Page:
David Childs

By the end of September the German advance into France had lost its steam and their retreat to the Aisne was fully underway. October was thus occupied with the 'race to the sea' with each army trying to outflank the other to the north - resulting in the long line of trenches stretching from the Swiss border to the deliberately flooded lowlands of Belgium. While this was happening Churchill raised a Royal Marine Brigade and a Royal Naval Division and sent them to Antwerp and Ostend to stiffen the Belgian resistance at these critical channel ports. They did not hold out for long and were withdrawn at the end of the month. The British advance through France was marked with battles at Messines and Armentières before the front line was consolidated around Ypres which the Germans had occupied on 7 October, only to move out a day later, leaving the way open for the British arrival on 13 October. They would hold it for the duration with the fighting to take or break out of the town resulting in some of the fiercest and most deadly engagements of the war beginning with the First Battle of Ypres which began on 19 October. Two battalions of the Wiltshire Regiment were heavily involved in the fighting.

Elsewhere, Turkey entered the war on the German side on 28 October when their fleet bombarded Odessa. A few days later the British fleet in the Aegean opened hostilities by firing on the Turkish forts at the mouth of the Dardanelles, the first move that would lead to the tragic landings at Gallipoli in 1915.


Private James Phillips of 1st Battalion Wiltshire Regiment, aged 29, died on 21 October 1914.
He was a regular soldier, the son of Edwin and Edith Phillips of Tuckingmill, Tisbury. On 19 October the 1st Battalion was in entrenched positions near Ligny le Grand, on the Western Front in France. It came under heavy artillery fire and suffered casualties of 12 dead and 19 wounded. The enemy broke through on its right on 21 October but the battalion held firm, counter-attacked and restored the line. Private Phillips body was buried in a grave "known only to God". His name is commemorated on the Letoret Memorial, Pas de Calais. Over 13,000 names are listed on this memorial of men who fell before 25 September 1915 and who have no known grave.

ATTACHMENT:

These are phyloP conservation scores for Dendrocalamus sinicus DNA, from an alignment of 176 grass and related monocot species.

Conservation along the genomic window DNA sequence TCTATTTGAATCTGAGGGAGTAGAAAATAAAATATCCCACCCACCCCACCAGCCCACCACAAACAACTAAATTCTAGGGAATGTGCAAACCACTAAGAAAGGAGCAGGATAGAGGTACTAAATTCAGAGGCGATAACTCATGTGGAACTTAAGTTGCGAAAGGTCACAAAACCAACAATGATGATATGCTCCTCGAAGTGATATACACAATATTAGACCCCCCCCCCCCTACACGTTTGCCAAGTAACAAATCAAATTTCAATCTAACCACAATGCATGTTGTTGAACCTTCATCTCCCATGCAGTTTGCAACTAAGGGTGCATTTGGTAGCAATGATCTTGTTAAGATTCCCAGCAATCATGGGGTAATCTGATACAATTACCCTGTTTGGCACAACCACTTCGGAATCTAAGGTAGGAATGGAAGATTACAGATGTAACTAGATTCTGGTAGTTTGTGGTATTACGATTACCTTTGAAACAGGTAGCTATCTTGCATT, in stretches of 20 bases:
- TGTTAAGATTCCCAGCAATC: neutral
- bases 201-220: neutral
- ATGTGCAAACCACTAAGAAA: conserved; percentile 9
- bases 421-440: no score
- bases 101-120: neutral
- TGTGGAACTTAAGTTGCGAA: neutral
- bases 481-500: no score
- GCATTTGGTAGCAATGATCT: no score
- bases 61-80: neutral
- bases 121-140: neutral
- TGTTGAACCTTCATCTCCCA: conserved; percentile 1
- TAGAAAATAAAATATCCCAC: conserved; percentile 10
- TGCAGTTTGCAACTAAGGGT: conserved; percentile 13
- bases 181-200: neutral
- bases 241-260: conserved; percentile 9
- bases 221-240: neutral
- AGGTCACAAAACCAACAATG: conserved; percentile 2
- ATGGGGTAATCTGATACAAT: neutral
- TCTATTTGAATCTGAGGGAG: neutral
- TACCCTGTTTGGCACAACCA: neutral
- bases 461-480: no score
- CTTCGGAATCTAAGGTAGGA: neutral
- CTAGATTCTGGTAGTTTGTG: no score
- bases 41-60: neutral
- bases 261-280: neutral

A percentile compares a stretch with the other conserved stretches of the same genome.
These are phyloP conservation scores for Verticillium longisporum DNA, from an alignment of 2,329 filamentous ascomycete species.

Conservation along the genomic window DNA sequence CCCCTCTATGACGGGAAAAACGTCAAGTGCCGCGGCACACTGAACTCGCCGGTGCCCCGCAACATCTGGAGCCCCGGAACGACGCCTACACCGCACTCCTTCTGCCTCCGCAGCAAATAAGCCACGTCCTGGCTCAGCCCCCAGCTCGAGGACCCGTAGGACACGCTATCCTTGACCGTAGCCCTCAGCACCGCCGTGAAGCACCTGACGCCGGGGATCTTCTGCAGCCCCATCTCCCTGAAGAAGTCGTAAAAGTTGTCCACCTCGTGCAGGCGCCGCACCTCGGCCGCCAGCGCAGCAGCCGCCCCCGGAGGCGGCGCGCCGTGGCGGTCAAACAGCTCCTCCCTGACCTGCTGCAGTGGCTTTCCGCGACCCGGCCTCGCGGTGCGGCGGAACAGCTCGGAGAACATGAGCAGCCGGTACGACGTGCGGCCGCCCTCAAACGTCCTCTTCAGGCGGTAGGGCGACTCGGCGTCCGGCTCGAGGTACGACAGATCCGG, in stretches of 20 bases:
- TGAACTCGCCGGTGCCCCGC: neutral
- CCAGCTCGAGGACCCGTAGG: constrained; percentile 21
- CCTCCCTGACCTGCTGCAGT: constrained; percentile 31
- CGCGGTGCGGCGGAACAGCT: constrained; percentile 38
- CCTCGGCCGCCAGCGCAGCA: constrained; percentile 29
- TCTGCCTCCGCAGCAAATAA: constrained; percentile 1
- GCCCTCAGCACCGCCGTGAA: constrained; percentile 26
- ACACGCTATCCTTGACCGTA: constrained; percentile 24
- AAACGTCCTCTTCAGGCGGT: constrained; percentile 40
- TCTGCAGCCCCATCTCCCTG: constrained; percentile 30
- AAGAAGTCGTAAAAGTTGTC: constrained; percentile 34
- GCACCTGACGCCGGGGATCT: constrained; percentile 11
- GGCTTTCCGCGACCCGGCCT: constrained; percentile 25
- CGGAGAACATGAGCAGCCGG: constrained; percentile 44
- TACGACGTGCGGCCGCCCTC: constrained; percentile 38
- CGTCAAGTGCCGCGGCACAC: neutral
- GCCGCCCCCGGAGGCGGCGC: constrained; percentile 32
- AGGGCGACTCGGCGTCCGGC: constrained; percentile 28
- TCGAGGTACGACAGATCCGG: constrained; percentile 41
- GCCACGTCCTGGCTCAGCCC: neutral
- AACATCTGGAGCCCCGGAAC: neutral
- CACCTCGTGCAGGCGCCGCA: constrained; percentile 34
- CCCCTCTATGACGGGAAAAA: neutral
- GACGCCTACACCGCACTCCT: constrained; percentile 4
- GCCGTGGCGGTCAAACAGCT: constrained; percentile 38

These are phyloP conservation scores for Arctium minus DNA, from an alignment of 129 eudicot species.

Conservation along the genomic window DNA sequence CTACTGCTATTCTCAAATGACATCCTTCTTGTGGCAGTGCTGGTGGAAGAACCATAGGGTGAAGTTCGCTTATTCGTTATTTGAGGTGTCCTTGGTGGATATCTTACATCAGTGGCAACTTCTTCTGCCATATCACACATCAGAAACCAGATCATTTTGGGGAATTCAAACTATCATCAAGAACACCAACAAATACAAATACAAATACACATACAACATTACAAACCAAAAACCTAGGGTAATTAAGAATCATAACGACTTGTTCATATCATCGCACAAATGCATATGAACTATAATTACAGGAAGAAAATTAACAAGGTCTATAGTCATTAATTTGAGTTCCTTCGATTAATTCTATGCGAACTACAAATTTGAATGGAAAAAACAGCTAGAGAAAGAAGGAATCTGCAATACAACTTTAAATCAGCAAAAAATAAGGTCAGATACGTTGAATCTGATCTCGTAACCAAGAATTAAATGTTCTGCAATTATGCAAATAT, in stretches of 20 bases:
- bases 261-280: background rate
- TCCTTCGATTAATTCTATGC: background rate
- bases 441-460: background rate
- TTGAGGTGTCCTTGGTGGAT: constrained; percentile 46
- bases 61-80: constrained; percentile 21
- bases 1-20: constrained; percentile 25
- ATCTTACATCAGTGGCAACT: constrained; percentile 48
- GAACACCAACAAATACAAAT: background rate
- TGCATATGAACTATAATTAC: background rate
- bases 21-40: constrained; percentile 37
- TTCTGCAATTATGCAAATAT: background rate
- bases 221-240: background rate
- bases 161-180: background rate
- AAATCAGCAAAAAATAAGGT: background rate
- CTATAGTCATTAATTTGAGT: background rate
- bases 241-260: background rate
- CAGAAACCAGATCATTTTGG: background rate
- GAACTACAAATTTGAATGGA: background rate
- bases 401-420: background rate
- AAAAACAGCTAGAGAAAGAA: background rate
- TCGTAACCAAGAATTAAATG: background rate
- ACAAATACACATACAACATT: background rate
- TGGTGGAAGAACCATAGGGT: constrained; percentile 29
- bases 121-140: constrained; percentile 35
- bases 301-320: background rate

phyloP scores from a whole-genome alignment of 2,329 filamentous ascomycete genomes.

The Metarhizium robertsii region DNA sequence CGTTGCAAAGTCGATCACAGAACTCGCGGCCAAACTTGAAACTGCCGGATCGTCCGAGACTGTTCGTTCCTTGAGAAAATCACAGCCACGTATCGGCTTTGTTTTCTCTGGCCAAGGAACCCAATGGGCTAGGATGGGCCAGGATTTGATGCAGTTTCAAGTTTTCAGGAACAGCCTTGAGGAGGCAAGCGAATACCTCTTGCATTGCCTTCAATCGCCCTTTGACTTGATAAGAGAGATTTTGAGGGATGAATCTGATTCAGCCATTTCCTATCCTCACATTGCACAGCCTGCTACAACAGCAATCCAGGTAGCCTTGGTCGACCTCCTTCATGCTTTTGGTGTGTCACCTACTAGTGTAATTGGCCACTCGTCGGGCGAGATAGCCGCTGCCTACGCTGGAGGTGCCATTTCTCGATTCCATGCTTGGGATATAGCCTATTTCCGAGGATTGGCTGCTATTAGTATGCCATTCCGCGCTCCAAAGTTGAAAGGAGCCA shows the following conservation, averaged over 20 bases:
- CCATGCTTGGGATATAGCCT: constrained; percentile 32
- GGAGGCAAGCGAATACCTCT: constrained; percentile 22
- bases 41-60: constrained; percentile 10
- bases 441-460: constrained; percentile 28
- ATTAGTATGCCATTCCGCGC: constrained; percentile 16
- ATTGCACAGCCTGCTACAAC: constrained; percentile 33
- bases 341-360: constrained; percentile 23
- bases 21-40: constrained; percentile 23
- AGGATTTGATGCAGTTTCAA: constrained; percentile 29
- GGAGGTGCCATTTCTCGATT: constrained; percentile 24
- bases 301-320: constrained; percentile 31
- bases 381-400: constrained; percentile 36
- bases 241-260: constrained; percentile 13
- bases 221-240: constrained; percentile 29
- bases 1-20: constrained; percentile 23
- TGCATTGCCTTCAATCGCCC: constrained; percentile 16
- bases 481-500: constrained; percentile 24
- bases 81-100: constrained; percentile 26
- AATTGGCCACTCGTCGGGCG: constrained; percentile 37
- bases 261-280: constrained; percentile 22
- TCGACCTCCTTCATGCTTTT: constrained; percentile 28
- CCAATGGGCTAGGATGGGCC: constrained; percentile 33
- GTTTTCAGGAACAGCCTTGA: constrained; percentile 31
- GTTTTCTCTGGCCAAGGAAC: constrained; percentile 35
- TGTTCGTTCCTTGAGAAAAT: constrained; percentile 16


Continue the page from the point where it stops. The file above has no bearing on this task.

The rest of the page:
Remembering Relatives
Any reader of Focus who lost relatives in the First World War and would like to see their names recorded in Focus on the hundredth anniversary of their deaths is invited to forward the details, including the family link, to David Childs on at least six weeks before the relevant month in which the loss occurred.


A E Houseman, author of the perennially popular A Shropshire Lad, did not pen this poem until 1917, three years after the Battle of Ypres culled so many of the original British Expeditionary Force. But it is the loss of that group, who the German's dismissed as 'a contemptible little army of mercenaries', to whom Houseman refers. It is one of the great epitaphs of the war reflecting, as do so many epitaphs, the imagery of classical Greece and the fallen at Thermopylae.

Epitaph on an Army of Mercenaries
by A E Houseman

These, in the day when heaven was falling,
The hour when earth's foundations fled,
Followed their mercenary calling
And took their wages and are dead.

Their shoulders held the sky suspended;
They stood, and earth's foundations stay;
What God abandoned, these defended,
And saved the sum of things for pay.

©  Tisbury History Society
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